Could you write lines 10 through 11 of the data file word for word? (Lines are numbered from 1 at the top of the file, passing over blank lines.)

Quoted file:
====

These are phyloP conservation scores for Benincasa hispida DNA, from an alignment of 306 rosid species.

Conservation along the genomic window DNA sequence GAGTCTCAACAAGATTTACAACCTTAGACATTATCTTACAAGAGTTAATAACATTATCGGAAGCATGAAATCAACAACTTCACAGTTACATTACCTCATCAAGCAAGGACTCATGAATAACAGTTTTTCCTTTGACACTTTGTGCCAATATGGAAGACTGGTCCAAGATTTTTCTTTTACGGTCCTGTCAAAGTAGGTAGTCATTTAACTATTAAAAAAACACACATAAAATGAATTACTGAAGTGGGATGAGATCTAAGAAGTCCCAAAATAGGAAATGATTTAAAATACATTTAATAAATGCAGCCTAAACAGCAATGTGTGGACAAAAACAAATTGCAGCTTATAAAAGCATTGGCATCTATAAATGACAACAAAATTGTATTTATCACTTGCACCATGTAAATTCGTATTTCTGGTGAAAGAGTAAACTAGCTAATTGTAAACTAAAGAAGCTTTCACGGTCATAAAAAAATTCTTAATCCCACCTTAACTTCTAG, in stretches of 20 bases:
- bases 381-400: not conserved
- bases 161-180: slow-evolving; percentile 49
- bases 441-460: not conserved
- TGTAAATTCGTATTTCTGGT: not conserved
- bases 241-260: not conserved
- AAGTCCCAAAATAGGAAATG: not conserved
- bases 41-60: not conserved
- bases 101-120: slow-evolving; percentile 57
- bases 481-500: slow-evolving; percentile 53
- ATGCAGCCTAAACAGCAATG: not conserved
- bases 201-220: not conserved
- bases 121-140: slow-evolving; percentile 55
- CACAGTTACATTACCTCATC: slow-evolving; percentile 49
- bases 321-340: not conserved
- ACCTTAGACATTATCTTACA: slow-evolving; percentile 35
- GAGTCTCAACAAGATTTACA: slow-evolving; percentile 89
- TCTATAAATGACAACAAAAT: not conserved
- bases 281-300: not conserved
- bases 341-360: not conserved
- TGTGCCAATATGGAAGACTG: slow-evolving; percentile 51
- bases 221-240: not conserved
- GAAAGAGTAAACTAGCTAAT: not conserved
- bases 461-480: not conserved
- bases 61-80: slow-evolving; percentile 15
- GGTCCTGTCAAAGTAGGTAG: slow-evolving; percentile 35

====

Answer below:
- bases 101-120: slow-evolving; percentile 57
- bases 481-500: slow-evolving; percentile 53